I have zero doubt that those roundhouses were
aiming points for bombing raids (note the very large craters, probably from at
least 1000-lb bombs, if not larger ones dropped by the RAF). The turntables
look very serviceable, which means this might be by the time the allies had
overrun the area or that a lot of cleanup has taken place from the raid that
burned the roundhouse down to the walls.. What info do you have on this recon
I have an interest in WW2 bombing campaigns
almost as strong as my interest in trains. I’ve flown in B-17s, B-24 and other
WW2 bombers over the years and am a life member of the 91st Bomb
Seen the photo of Si before. Wonderd why they build the turntables overlapping. It makes it more complicated to build and to operate. It is more difficult to turn 2 locomotives at the same time, depending on the stalling position.
Just a few metres extra and you can build two seperate turntables, like the one seen in the photo of Jose.
I know a fellow who has something similar, but just one TT. He bashed several enginehouse kits into one humongus HO roundhouse with just 1 track leading to the TT, structure all around with that 1 track sneaking between the big ol' thing. Way too much for this old boy. BTW, he has a loco in every stall and more on the walls..more is less?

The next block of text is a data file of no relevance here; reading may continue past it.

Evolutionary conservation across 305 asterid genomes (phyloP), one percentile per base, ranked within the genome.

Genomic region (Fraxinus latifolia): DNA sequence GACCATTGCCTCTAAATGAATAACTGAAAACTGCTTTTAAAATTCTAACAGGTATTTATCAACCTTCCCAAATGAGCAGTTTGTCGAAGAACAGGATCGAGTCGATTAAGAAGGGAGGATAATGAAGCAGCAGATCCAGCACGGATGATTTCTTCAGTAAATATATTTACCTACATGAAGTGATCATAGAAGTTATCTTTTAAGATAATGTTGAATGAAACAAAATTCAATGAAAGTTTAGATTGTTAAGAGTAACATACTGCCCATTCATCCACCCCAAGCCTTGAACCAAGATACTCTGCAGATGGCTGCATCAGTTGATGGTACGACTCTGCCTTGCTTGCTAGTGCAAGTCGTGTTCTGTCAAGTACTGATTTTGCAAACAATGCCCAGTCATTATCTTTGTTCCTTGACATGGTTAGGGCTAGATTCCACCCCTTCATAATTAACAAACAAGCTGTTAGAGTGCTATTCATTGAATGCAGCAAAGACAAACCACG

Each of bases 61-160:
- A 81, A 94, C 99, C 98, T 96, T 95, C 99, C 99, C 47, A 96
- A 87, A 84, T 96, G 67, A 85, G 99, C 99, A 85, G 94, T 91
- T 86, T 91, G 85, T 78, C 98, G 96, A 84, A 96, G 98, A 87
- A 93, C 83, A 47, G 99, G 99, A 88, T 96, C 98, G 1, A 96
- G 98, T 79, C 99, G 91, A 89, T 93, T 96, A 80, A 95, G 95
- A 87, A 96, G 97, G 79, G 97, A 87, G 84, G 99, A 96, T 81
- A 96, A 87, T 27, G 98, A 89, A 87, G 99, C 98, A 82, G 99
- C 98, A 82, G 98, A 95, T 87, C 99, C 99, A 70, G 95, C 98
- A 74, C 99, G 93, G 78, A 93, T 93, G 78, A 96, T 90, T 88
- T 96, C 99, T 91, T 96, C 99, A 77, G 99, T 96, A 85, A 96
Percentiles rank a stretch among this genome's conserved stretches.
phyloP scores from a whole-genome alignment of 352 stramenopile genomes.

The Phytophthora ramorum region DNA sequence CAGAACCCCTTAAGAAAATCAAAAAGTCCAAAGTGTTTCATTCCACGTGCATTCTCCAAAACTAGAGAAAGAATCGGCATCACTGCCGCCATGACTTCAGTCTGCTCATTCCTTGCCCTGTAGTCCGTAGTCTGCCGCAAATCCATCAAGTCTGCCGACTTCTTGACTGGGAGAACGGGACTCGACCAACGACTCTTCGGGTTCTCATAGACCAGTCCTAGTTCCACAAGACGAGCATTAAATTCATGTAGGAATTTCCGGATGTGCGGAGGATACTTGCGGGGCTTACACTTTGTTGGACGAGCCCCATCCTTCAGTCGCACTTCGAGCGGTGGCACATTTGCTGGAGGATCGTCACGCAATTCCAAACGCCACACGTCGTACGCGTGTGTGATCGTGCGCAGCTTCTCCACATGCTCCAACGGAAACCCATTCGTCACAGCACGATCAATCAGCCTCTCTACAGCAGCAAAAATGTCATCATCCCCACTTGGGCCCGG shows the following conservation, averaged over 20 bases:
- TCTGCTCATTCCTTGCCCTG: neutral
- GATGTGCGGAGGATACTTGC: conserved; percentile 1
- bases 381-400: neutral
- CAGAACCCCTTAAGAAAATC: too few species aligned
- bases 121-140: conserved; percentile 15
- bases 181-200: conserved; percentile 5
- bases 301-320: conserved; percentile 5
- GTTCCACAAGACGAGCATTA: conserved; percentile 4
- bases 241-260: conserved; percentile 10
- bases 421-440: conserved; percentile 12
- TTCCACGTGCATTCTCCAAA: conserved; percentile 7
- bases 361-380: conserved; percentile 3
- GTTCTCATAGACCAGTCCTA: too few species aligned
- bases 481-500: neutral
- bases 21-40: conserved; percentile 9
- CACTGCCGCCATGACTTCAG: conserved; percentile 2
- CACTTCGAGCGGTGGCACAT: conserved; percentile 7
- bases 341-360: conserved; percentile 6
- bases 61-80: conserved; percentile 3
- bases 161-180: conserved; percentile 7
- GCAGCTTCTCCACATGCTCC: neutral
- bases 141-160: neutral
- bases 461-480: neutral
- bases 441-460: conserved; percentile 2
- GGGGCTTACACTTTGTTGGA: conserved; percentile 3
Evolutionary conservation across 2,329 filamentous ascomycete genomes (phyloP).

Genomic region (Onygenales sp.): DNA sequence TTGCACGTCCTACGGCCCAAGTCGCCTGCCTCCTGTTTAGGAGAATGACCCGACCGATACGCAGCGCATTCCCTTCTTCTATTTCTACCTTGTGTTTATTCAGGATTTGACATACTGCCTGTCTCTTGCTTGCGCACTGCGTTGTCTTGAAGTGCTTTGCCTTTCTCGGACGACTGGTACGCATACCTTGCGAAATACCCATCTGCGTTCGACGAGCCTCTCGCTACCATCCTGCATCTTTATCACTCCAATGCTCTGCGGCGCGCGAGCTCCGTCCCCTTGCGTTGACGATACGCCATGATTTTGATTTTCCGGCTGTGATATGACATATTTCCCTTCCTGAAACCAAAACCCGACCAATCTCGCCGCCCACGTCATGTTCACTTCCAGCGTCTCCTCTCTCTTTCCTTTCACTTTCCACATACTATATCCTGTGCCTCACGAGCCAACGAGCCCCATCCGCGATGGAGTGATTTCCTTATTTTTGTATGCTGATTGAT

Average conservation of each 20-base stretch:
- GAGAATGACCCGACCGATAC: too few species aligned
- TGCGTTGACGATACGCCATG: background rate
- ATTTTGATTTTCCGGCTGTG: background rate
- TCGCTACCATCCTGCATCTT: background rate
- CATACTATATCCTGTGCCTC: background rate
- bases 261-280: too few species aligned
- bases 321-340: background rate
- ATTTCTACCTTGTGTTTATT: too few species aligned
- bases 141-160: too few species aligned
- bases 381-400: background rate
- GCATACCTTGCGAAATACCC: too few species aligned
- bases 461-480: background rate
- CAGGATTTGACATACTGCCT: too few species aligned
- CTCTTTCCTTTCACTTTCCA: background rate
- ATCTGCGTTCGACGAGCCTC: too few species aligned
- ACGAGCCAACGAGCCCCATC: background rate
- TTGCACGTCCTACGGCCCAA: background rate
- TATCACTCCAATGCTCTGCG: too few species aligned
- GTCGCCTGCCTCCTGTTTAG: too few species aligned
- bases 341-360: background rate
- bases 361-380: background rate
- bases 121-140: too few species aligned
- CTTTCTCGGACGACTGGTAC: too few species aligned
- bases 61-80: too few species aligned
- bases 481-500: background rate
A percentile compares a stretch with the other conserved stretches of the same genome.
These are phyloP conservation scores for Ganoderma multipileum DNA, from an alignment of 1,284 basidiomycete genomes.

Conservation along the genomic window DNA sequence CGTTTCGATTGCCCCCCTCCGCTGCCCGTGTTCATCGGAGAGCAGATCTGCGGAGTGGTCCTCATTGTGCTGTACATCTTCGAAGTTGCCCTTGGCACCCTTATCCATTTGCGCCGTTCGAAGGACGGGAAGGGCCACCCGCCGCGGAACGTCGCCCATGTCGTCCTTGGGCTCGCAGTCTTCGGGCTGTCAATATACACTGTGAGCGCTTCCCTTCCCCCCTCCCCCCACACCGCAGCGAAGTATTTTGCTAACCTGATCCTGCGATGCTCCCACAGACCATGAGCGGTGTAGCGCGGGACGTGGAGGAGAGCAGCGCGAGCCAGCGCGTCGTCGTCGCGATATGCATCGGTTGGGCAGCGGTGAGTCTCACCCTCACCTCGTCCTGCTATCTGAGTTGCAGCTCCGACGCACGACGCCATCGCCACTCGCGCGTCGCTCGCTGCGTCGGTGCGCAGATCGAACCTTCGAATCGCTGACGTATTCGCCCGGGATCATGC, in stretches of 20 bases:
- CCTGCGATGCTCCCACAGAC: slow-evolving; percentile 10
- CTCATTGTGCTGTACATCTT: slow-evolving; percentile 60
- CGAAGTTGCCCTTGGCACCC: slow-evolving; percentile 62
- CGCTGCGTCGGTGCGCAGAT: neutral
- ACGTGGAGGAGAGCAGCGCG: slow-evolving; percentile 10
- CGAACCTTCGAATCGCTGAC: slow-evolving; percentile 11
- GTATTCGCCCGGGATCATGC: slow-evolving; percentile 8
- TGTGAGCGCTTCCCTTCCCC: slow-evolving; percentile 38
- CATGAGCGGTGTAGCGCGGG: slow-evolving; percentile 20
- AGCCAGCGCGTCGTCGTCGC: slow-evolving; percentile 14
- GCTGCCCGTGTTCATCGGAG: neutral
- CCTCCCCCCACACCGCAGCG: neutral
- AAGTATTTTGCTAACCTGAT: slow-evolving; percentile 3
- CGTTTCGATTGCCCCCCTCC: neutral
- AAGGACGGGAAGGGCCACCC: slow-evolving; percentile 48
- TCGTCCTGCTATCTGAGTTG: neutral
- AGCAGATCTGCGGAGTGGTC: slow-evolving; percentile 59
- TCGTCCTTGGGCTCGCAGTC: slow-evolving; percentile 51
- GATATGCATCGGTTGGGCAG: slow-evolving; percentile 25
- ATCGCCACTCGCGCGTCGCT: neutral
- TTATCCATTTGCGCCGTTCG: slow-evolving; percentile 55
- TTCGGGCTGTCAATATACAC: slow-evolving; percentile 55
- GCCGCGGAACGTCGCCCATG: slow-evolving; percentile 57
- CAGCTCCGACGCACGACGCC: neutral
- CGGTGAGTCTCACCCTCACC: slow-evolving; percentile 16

That concentric turntable is a shot that pops up every now and then online. I don't understand the value of something like that. Two, side-by-side which can align with one another? Okay, I could see how that might come in handy someday and would allow 2 locos to be moved around at peak hours, but this arrangement simply has me baffled as to whatever advantage it might have had.
I looked online for others like it as I know I've seen photos of this arrangement elsewhere, but couldn't turn up anything.
I did, however, turn up what could be a real funny scene for a layout that I'd never thought of before.
Ladies and Gentlemen, I present to you; the Double Decker Roundhouse!